a hands on experience

Using my backpack for a pillow, I stretched out on the padded bench and closed my eyes. I was too wired from free coffee and weeks of accumulated worry to sleep, but I had run out of diversions.  I’d arrived too late for art therapy in the lobby. I’d eaten the turkey sandwich I’d packed. I couldn’t concentrate on my book. I had a list of people to call, but nothing to report. I’d paced the family lounge as if logging steps on a pedometer. I had at least three more hours to kill plus the drive home, so a nap seemed prudent.

Fluorescent lights penetrated my eyelids. I heard the murmur of multilingual conversations accompanied by the fervent yet indistinct pitch of a television ad. A disembodied voice demanded, “Would the family of Mr. Smith please report to desk A20 for a doctor visit?” My head throbbed with each insistent beep beep beep, beep beep beep of a pager announcing a patient update.

I gave up. My aching head protested as I sat up. I felt the weight of the silent pager hanging around my neck. I pushed the button to read the last message:

11:39 A.M. Surgery has begun.

I slung my backpack over my shoulder and began another circuit. On this lap, I spied a therapy room. My husband’s patient binder had mentioned this service was offered to waiting families. I read the sign:

Sign up here for free Reiki therapy

Reiki – isn’t that some New-Agey thing? I avoid massage in general since I don’t like people touching me. Yuppie shit. That’s what Peter would call this. Yet, I had a headache that wouldn’t quit and hours I couldn’t fill. I signed up.

Fifteen minutes later the therapist summoned me. She wore a badge that identified her as a volunteer. She led me to a dimly corner of the room partitioned off by a screen.

“Put your belongings on this table. Set your pager here so I can hand it to you,” she instructed.

She pointed to a table and I climbed up. At least I get to keep my clothes on, I thought. She gave me a triangular pad to put under my knees. I laid down but twisted my head up to see what she was doing. She rubbed lotion on her hands. A not unpleasant scent I could not identify drifted to me. Aromatherapy, too? Yuppie shit for sure.

“Close your eyes,” she said.

I stopped staring at the ceiling.  The quiet woman placed her hands on top of my skull. I could feel warmth from their proximity, but it didn’t quell my awkwardness. Am I supposed to make small talk? What the hell do you say to someone touching your head? Despite the comfort being offered, I was uncomfortable. I had been on the prowl for hours. Without motion to distract my mind, my anxieties had my full attention. Mocking this seemed a better alternative.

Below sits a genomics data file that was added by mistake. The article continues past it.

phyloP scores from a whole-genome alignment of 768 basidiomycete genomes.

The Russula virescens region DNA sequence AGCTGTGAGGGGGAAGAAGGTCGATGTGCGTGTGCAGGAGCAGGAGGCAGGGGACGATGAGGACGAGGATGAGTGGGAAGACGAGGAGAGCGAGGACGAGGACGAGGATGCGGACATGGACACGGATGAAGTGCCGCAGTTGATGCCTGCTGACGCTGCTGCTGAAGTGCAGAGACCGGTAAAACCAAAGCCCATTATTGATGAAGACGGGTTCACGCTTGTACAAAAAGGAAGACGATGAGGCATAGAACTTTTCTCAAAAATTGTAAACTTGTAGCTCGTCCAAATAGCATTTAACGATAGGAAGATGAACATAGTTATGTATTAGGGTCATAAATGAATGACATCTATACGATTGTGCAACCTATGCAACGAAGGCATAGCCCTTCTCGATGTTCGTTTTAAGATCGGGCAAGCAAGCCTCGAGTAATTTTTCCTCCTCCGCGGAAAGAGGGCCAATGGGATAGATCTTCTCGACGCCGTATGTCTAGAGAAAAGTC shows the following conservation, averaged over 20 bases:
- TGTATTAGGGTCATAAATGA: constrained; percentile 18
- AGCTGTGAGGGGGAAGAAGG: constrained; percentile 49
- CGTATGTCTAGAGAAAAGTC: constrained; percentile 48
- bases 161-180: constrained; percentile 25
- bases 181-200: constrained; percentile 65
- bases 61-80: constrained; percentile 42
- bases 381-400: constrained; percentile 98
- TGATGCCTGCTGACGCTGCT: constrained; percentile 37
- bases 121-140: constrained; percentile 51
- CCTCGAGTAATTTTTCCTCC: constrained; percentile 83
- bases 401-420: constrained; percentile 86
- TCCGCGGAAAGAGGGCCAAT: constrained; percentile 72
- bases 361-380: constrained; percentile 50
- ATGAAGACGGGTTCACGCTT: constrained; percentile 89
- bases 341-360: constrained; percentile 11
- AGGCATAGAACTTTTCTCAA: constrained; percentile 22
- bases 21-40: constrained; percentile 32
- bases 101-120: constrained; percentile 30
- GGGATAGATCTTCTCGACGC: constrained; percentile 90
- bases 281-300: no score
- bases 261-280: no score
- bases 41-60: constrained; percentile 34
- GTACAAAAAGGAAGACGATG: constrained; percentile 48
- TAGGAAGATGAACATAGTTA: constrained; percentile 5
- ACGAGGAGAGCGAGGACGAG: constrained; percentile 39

The therapist shifted her hands over my eyes. I took a deep breath and noticed that my headache was gone. Minutes passed. I let my weight sink into the table. It no longer seemed weird to be still and quiet.

Beep beep beep, beep beep beep.

“Sorry,” the therapist said, and handed me the pager. I leaned on my elbow to read the display:

1:49 P.M. Surgery progressing as expected.

“Everything okay?” she asked. “Should I continue?”

Despite the interruption, I felt refreshed and ready to face the wait ahead. Maybe I would read. Maybe I’d call a friend. Maybe I would just sit still.

“Yes, please do.”

21 thoughts on “a hands on experience

    1. I waited almost two weeks to tell Peter I had done this. I tried to play it off, but he surprised me by pointing out how deep pressure and cuddles make our son feel better, why can’t it work for us? He didn’t call it yuppie shit once.

      Liked by 1 person

  1. I love this for the sense of relief it seems to have given you, and the breathing space. Sometimes you need someone else to make you stop. Also: the bit about whether you’re supposed to make small talk? That’s the kind of thing that I have yet to figure out. Sounds like you did it right, though. 🙂


    1. The other benefit was a meeting another family who was seated just outside the therapy room. We started up a conversation which helped pass the time. Good thing I saved my chattiness for them.


  2. Never underestimate the powers of being still and in the moment. It’s highly underrated, and so very hard to achieve for those of us who are constantly buzzing with activity or nervous energy. I love how you led us to that stillness and your enjoyment of it.


  3. I’m glad that calmed you so much! I’ve never done it. It’s big for cancer now too, I think, but wasn’t on the radar when I went through that 16 years ago.


    1. I ended up reading a novel in which the no-nonsense main character has a Reiki treatment after this and I realized, “hey, this is legit.” Still feel weird about strangers touching me, but I wouldn’t discount it as a treatment if I really needed it.


  4. This is beautifully written, Cyn. The detail brings the setting to life and I can hear that beeping and those buzzy hospital lights. I don’t know if you’ve become a massage convert or not, but it took me a long time to love it (because, hippie). This brings me, too, to Erica’s piece about introverts. I love massages. I hate talking during massages, which is why I never get one anymore. With the exception of my first massage therapist who I saw for 3 years, every one thereafter must have been an extrovert.


  5. After reading your post that linked me back to this one, this Reiki session sounds relaxing. I had to look it up. It is a Japanese healing practice that brings the spiritual world together with life force energy. It actually dates back to the 1800’s. It’s old-fashioned; not yuppie or hippie 🙂

    Liked by 1 person

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